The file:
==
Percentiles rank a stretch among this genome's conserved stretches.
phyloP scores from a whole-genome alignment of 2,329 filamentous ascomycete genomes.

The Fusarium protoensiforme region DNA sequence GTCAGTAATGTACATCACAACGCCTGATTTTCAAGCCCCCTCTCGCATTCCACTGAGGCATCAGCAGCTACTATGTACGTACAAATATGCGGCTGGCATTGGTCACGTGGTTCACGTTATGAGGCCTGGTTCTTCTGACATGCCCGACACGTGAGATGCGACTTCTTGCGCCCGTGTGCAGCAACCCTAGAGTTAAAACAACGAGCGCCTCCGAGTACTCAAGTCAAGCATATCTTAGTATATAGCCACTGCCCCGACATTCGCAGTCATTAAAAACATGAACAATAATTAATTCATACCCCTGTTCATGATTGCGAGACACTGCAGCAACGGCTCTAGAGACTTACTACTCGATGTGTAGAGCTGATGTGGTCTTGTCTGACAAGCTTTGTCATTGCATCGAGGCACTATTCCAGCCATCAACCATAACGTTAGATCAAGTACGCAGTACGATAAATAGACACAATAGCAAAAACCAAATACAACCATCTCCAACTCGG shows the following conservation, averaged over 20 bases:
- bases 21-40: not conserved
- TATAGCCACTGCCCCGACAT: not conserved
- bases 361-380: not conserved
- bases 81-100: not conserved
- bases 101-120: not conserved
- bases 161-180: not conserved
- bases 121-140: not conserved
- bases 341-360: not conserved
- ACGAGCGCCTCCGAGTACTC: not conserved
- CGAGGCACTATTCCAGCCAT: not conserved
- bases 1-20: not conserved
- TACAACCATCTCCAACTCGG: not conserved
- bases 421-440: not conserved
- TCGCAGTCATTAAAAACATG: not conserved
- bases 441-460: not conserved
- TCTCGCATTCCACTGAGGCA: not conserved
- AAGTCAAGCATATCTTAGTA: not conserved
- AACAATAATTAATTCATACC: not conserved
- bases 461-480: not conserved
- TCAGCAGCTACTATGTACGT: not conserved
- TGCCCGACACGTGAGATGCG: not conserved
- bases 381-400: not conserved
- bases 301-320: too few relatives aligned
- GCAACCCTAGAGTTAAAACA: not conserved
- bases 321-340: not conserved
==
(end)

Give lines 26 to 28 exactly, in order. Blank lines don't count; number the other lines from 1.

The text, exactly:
- bases 301-320: too few relatives aligned
- GCAACCCTAGAGTTAAAACA: not conserved
- bases 321-340: not conserved